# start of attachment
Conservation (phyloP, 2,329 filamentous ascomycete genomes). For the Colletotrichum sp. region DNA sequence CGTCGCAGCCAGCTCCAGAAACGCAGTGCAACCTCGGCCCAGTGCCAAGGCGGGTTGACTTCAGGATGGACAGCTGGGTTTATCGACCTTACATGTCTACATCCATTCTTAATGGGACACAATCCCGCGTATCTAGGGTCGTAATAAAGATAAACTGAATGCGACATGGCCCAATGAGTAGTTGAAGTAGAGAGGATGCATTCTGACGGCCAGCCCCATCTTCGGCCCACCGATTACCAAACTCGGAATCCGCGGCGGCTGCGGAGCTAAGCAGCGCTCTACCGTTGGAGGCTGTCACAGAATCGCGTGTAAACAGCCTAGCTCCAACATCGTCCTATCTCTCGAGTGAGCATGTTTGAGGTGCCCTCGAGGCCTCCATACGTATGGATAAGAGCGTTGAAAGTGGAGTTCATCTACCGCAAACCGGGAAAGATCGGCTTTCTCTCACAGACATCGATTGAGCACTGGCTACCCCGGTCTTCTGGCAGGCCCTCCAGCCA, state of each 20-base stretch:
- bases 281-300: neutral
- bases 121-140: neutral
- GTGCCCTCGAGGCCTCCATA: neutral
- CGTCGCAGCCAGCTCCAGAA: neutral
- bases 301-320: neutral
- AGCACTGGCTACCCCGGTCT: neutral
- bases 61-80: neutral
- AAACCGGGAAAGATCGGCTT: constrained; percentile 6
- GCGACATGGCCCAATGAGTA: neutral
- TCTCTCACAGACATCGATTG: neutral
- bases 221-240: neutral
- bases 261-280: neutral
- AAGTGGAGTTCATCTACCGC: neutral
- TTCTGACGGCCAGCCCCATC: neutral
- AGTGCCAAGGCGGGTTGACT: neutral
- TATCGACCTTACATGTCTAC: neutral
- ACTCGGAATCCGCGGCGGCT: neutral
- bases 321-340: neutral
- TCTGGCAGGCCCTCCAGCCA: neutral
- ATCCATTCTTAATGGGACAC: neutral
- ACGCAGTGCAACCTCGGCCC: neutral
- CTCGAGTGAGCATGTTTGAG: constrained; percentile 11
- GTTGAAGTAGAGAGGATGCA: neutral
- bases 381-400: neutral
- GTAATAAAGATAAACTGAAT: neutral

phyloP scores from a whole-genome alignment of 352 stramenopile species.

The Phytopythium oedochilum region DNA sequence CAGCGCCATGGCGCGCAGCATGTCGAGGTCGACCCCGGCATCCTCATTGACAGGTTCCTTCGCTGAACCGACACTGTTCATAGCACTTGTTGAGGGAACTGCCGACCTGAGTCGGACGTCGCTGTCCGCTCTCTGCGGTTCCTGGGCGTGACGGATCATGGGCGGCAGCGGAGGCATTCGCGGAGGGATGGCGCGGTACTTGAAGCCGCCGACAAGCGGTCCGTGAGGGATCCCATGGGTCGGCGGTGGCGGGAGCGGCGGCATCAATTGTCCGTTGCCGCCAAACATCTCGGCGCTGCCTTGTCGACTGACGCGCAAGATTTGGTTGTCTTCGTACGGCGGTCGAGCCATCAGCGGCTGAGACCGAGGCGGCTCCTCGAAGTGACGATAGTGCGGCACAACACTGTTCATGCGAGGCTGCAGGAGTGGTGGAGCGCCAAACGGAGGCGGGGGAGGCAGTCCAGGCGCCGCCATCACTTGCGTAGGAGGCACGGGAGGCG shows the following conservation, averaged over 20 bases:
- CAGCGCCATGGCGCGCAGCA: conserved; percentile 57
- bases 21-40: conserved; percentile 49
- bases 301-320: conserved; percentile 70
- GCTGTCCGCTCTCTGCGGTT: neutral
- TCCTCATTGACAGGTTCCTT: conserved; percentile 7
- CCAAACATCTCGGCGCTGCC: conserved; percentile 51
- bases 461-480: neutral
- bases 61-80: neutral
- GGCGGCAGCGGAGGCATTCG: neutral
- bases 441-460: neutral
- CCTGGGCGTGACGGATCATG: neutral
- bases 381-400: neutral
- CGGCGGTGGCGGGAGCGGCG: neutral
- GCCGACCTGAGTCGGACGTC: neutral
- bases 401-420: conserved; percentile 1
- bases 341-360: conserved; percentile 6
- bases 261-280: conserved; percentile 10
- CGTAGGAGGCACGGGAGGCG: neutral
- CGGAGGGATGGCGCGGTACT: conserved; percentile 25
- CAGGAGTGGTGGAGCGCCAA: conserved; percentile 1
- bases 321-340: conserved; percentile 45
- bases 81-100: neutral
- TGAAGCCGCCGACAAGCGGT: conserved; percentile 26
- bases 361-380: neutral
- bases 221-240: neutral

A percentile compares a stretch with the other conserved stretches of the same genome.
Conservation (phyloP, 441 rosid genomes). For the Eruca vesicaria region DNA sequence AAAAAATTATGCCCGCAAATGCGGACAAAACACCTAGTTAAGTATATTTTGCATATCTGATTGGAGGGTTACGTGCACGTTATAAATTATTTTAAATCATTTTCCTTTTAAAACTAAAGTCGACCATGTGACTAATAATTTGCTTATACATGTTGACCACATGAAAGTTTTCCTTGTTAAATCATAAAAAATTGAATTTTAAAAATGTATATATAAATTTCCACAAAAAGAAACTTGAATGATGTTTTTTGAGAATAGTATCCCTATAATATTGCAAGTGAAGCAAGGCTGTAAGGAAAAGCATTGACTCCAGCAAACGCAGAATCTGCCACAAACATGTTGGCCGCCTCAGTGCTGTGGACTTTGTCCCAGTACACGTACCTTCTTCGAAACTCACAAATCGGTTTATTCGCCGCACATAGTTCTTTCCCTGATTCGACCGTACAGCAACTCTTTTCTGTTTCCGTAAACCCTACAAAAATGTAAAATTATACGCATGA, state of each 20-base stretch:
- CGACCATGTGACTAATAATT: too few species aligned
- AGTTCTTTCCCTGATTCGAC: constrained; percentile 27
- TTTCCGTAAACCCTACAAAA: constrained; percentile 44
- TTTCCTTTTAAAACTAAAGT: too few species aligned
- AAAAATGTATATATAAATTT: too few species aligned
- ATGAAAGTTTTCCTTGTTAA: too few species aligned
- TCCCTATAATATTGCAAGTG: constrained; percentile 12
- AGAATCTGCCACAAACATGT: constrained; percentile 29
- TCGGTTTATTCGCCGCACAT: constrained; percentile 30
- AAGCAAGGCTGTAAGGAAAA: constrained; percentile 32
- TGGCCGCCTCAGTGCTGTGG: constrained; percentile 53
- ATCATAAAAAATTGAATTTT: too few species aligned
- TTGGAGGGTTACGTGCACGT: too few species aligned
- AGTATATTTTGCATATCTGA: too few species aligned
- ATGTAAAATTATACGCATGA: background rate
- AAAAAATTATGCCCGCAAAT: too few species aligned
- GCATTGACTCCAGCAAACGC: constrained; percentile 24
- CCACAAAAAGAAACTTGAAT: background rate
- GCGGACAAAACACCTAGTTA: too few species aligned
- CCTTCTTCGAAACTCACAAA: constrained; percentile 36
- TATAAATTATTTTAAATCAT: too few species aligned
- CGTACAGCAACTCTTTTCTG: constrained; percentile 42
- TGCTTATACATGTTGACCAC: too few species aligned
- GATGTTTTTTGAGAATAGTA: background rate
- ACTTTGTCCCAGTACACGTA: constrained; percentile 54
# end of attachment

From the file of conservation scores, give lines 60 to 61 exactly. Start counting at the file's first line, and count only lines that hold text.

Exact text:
- AAAAATGTATATATAAATTT: too few species aligned
- ATGAAAGTTTTCCTTGTTAA: too few species aligned